Apologies for leaving you in the lurch guys but, aside from one big return, there was very little to talk about in terms of TV highlights. But thankfully this week has given me enough to talk about and we’ll start with that aforementioned big return.
Of course the returning show is the brilliant Happy Valley, the second series of which is in full swing having already aired its first two episodes. Just like all fans of the first series I was sceptical when this second run was announced primarily as it seemed like all of the storylines had been wrapped up. But I had faith that Sally Wainwright knew exactly what she wanted to do with the formidable Sergeant Catherine Cawood next and thankfully this faith wasn’t misplaced. In fact I was surprised how quick it took to become utterly transported back into Catherine’s world and I would attribute this mainly to Wainwright’s dialogue. She’s one of the only writers I know who can make a seemingly trivial story about sheep wrangling the impetus for the discovery of a decaying body and an investigation into a murder. It’s this investigation that sees Catherine (Sarah Lancashire) relive the horrors of the first series after its revealed the mutilated body belonged to Tommy Lee Royce’s mother Lynne Dewhurst. As Catherine had recently left Lynne several threatening text messages, she is viewed as a potential suspect in the murder and is asked to provide an alibi for the night in question. However it soon becomes evident that Lynne’s murder is part of a bigger investigation into a serial killer which itself plays into the bigger story about corruption in the Calder Valley which was one of the most intriguing elements of series one. This theme continues into the second episode as Catherine discovers several illegal immigrants and is able to get one rehoused with her elderly Eastern European neighbour. Soon enough the rescued girl is testifying about the so-called Halifax Mafia and this signifies to me that Wainwright’s aim is to make this series not just about Catherine’s life but the life of everyone living in the valley.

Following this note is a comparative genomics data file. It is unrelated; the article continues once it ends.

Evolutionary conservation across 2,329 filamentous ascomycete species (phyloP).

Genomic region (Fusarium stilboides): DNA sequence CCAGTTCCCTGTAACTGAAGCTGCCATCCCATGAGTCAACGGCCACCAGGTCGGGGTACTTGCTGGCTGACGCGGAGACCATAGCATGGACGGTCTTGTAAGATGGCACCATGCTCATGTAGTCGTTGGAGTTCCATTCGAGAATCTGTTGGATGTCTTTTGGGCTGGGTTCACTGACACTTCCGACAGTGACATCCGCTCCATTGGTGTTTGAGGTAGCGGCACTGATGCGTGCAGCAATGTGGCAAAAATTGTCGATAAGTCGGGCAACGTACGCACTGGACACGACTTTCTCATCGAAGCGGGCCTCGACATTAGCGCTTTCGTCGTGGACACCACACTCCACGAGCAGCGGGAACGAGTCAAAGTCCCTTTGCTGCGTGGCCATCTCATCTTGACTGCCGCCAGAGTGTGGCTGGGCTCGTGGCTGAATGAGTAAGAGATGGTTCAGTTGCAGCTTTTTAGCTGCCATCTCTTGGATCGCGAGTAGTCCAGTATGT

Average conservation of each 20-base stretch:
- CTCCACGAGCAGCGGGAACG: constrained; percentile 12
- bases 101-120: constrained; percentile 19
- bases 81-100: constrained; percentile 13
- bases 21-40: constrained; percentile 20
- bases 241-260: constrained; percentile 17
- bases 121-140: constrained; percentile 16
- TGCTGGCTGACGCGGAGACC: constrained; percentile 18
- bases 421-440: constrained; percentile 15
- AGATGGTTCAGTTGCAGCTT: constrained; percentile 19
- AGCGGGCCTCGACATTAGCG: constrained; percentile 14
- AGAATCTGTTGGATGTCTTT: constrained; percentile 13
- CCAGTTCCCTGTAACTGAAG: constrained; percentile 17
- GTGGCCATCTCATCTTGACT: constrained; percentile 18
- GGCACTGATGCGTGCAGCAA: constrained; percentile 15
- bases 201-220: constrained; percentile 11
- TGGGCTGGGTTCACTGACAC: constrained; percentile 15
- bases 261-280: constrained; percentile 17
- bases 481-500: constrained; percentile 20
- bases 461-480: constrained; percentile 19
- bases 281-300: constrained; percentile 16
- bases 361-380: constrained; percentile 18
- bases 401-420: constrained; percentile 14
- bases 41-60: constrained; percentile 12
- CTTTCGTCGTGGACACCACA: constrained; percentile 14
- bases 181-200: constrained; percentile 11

One of Wainwright’s biggest strengths is the way in which she can keep multiple narratives playing opposite one another with none of them ever feeling less important. Additionally she’s able to introduce characters who may not initially have a big impact on the story but who you know will be important later on. A great example of this is Sean Balmforth (Matthew Lewis), one of Nevison Gallagher’s drivers who has a reputation for being uncouth and is fired as a result. Sean pops up a couple of times in the first couple of episodes and it’s clear that he’s involved in something but Wainwright ramps up the mystery by not giving us all the answers straight away. One new character’s motives who are clear from the get-go are those of mousy teaching assistant Frances Drummond (Shirley Henderson) who has been corresponding with the evil Tommy Lee Royce (James Norton) in prison. It appears as if Royce has been seeking revenge against Catherine since last time we saw them and the murder of his mother is even more motivation for him to strike back. His plan seems to involve implanting Frances in his son Ryan’s school and gradually garnering his trust before presumably trying to reunite him with his father. Whilst I’m willing to believe how easy it was for Tommy to manipulate Frances I do feel that the schools in the Calder Valley may need to conduct a more thorough CRB check before employing new members of staff. Another element of this new series that I’m enjoying is the fact that Catherine’s sister Claire (Siobhan Finneran) is being given more to do. One of my only issues with the last series was that Claire was more of a background player acting as her sister’s shoulder to cry on and little else. However it seems that Wainwright wants to rectify this by giving Claire a new romance with former classmate Neil (Con O’Neill) as well as seeing her potentially relapse into alcoholism.